Most helpful critical review
58 of 74 people found the following review helpful
Great Laws, Poor Justifications
on September 5, 2007
I can't argue much with Russell's 12 Laws (if you can even call them Russell's, since he readily admits that most of them originate in the various religious traditions and writings of the world). They are all tight and worth applying in your personal and professional life. What I can argue with are some of the anecdotes that go along with his laws.
For example, when he talks about not allowing money to influence your decisions, he tells the story of how Pepsi pulled out of distributing his drink, DefCon3, because he criticized KFC's treatment of chicken. It is easy for a multimillionaire to turn down more millions, but how can you compare that to some of the difficult decisions that regular people are faced with each day? I bet he wasn't so high and mighty when he was trying to break into the business. He also preaches against eating meat and certain foods and eating more organic products because it is cruel to eat animals (ignoring the fact that human biology is designed for the consumption of vegetables AND meat). Unfortunately, many of his readers are probably young hip-hop kids who can't afford to shop at Whole Foods for the higher priced, healthier foods on his menu.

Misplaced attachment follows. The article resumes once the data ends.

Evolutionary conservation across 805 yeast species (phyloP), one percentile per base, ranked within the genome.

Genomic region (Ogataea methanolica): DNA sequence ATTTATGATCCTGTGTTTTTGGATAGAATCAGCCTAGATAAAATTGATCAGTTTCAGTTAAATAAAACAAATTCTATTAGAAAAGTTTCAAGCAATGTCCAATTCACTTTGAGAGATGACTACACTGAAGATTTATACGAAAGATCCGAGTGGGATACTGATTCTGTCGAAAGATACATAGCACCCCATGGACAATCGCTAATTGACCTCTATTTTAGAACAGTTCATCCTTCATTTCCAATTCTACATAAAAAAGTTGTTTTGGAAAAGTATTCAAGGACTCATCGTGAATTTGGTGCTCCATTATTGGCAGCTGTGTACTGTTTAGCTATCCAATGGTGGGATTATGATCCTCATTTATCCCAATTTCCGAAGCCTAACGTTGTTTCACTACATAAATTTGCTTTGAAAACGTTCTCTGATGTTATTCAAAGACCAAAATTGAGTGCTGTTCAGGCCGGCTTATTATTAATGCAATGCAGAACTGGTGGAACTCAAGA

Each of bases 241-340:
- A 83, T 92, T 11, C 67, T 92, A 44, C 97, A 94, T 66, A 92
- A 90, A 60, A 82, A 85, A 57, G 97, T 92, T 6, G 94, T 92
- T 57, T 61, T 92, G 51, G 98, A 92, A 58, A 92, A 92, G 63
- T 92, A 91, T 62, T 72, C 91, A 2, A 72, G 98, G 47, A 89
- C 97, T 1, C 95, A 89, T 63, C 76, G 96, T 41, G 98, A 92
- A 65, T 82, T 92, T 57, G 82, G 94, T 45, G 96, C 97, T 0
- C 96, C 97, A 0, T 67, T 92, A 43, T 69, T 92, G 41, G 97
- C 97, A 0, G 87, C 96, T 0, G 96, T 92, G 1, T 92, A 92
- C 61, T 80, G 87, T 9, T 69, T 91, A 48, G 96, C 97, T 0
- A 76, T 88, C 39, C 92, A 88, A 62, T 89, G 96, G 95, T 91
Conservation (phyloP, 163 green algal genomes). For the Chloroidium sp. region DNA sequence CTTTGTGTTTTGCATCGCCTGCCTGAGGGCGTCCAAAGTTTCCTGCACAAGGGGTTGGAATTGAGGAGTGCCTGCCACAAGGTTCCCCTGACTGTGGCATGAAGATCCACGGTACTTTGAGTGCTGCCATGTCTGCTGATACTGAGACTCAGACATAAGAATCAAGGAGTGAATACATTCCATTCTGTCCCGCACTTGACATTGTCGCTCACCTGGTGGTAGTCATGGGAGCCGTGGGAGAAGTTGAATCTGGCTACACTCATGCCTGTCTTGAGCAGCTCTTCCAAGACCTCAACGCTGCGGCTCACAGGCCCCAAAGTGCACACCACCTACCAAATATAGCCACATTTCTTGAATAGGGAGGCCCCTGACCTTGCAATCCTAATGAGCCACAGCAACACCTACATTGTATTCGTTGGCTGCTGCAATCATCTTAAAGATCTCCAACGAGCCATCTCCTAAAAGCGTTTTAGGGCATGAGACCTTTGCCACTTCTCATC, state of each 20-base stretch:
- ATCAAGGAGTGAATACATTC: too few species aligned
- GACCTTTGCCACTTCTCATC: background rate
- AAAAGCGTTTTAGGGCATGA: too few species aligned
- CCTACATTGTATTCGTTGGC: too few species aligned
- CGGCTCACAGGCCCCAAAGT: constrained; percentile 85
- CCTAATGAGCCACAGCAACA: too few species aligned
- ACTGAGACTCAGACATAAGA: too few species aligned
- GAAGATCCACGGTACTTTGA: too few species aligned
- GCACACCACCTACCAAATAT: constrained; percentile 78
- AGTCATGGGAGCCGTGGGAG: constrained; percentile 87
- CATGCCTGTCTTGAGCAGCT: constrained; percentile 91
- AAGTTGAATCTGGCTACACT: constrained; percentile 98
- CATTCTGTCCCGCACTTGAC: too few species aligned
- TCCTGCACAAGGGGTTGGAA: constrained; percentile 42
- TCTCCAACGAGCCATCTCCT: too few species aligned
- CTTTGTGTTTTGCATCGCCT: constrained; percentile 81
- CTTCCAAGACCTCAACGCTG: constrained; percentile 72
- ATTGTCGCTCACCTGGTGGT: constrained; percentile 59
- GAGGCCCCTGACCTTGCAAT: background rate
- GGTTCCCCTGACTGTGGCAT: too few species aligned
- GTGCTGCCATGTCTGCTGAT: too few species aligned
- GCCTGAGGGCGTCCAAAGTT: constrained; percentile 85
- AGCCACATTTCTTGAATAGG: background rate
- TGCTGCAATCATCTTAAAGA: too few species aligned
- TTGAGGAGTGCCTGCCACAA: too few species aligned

The other glaring issue is how he continues to give rappers a free pass to put out crappy music that degrades women and Black people as a whole. As one of the first promoters and producers of commercial hip-hop music, Russ is uniquely qualified to support artists while simultaneously challenging them to make more thoughtful and creative music, but he seems to be to afraid to lose his credibility with them. Unfortunately for him, since hip-hop's origins are so rooted in being open and honest in the face of the American power structure, he has already lost credibility with many fans for his failure to keep it real.
Russell's book is good, but it would have been great if he remembered his audience and gave advice that was more applicable to their circumstances.